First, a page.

"I reckon some of 'em would be past enjoying by the time he got to 'em, wouldn't they?" said the lady. "Well, they'll have to take 'em in their fingers, for our crockery ha'n't come yet I shall have to jog Mr. Flatt's elbow but hungry folks ain't curious." "In their fingers, or any way, provided you have only a knife to cut them with," said Mr. Olmney, while Mrs.
"Nothing but our clothes and some food for our journey. If they were hungry, why did they not ask of us?" The man laughed. "These are not the kind that ask," he said, "they are the kind that take what they will and when they can." "I do not like them," said the Boy. "Their horses were beautiful, but their faces were hateful like a jackal that I saw in the gulley behind Nazareth one night.
Perhaps you are hungry. We left food there," and she indicated it. "Bring it here, and then perhaps you can take us back to the bungalow. The men there will organize a searching party if need be. But tell us who has caught Tom." The Loon did not answer for a minute. He looked to where Betty pointed, saw the packet of food and went toward it eagerly. Then he brought it to the moored boat.
For an hour the table stood on the floor, awaiting his return, but he came not. Then Mrs. Uhler gave her hungry, impatient little ones their suppers singularly enough, she had no appetite for food herself and sent them to bed. Never since her marriage had Mrs. Uhler spent so troubled an evening as that one proved to be.
They now agreed that the Poor Boy should watch the drove a whole year, and in payment receive the horse he himself should choose; but if he should lose the drove he was to give up his head to the witch. The old woman instantly stuck a pole in the ground and put the hero's hat on it. Then the youth ate something, that he might not go with the drove to the pasture hungry.
It was a pull of over two miles and over a pretty hard hill. Our courage held out until we reached the creek, but we were too hungry to fish; we turned homeward and fed upon the wild strawberries in the pastures and meadows we passed through and they kept us alive until we reached home. Oh, that youthful hunger beside the trout stream, was there ever anything else like it in the world!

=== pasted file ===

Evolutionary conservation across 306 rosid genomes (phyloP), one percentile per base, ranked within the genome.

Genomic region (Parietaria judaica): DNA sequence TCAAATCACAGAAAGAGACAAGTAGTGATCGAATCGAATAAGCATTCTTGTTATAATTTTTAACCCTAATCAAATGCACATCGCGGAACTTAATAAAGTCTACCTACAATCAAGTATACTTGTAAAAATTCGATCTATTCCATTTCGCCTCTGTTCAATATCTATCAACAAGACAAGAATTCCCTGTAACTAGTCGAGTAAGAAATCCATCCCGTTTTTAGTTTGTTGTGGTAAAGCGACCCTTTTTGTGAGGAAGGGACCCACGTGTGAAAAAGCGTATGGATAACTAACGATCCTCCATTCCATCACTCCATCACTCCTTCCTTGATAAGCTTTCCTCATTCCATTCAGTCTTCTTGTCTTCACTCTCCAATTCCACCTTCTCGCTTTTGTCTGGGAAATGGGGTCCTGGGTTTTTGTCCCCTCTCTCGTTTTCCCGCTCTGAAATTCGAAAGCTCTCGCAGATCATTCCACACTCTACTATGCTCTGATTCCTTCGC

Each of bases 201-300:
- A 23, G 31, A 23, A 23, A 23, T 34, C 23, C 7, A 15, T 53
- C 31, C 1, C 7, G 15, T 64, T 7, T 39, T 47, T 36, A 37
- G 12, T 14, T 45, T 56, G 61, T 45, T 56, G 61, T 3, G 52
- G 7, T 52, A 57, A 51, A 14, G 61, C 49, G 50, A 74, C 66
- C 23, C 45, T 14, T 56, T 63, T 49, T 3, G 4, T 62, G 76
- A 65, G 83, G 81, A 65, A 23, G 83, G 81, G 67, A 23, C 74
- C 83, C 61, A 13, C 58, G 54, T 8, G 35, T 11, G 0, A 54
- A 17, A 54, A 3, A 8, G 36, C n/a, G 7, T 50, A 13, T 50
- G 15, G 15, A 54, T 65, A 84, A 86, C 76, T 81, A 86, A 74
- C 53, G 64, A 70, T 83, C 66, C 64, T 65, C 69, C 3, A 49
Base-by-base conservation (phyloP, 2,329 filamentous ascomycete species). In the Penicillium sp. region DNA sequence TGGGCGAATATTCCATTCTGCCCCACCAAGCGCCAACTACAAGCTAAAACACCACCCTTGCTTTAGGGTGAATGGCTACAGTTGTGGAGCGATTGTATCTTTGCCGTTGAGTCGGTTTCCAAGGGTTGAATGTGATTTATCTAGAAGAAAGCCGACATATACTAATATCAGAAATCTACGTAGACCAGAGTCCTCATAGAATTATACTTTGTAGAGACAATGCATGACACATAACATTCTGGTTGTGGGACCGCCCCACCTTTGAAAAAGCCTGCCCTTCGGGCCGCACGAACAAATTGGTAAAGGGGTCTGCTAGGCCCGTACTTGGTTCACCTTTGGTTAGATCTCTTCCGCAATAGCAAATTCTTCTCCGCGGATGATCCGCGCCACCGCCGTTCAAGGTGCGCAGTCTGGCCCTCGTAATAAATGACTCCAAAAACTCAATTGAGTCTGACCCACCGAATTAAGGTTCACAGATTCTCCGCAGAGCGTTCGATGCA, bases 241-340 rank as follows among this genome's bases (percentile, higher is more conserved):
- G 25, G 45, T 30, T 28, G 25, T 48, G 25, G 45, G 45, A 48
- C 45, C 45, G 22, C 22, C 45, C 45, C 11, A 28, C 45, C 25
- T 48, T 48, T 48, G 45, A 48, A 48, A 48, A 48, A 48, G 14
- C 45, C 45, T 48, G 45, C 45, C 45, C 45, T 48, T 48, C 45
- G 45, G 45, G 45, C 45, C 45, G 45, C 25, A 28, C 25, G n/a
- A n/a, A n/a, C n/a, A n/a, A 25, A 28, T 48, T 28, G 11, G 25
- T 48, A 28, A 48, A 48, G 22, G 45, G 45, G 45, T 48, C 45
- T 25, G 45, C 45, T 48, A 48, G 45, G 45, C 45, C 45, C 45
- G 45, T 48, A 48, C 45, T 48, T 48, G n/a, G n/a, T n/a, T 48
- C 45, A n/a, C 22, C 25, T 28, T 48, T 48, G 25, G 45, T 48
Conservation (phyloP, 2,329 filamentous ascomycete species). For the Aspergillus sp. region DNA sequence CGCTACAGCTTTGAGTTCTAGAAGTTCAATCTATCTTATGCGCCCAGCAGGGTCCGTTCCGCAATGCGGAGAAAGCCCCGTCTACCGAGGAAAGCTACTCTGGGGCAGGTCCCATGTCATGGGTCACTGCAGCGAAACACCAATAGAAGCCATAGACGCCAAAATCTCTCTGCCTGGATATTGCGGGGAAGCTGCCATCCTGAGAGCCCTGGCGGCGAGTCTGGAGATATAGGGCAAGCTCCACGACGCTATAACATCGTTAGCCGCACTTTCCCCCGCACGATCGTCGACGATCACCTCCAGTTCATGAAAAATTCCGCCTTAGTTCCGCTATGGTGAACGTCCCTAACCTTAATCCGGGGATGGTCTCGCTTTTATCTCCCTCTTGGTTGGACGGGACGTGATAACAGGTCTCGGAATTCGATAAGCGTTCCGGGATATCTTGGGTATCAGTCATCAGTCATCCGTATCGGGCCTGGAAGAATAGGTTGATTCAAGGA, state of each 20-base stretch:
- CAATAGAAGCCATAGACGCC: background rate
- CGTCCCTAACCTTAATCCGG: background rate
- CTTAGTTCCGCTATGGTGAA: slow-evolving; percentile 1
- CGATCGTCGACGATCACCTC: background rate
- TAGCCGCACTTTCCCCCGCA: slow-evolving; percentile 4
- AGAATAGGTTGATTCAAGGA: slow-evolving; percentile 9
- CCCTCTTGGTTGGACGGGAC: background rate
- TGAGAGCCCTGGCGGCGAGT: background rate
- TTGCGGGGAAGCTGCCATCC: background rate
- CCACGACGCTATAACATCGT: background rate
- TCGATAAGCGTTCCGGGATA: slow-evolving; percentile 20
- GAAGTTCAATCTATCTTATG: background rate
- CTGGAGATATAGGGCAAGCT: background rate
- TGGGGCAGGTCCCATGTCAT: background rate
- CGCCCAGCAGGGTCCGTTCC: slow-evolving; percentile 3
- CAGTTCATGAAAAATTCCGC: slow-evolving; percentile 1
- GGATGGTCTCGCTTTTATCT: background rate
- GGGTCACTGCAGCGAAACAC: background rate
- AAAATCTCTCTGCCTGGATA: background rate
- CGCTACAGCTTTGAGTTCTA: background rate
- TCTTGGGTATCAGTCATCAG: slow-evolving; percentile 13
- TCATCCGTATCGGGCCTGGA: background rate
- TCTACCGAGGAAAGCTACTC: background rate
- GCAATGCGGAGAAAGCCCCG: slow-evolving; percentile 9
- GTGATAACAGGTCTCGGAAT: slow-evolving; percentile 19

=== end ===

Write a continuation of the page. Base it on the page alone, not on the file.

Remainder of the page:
"What we must think about now, is how to get out of this church," she went on, laughing faintly in the dark. "It seems as if we might have to stay here all the rest of our lives." "Are you hungry?" Nick inquired. "A little." In his enraged disgust at not being able to procure a meal, Nick would gladly have killed and cooked the owl. "Are you?" Angela asked. "Am I what?" "Hungry."
Indeed, the agony of having such an indiscreet remark addressed to him before the assembled family, was breakfast enough in itself, and would, without any other matter of reflection, have settled Mr Pinch's business and quenched his appetite, for one meal, though he had been never so hungry.
"Have you eaten all that I sent down to Lochias to-day, my dear Pontius?" "Alas! we have," sighed Pontius. "But I gave orders that a supper for five should be sent." "It sufficed for six hungry artists," answered the architect, "if only I could have guessed for whom the food was intended! And now what is to be done? There are wine and bread still in the hall of the Muses, meanwhile"
"All right," laughed Dolly; "we resign in your favour. I can tell you girls get hungry, too." So the girls sat around, and the boys quickly passed plates and napkins and then the dishes of delicious food. Then they served themselves, and sitting down by the girls, rapidly demolished the contents of their well-filled plates.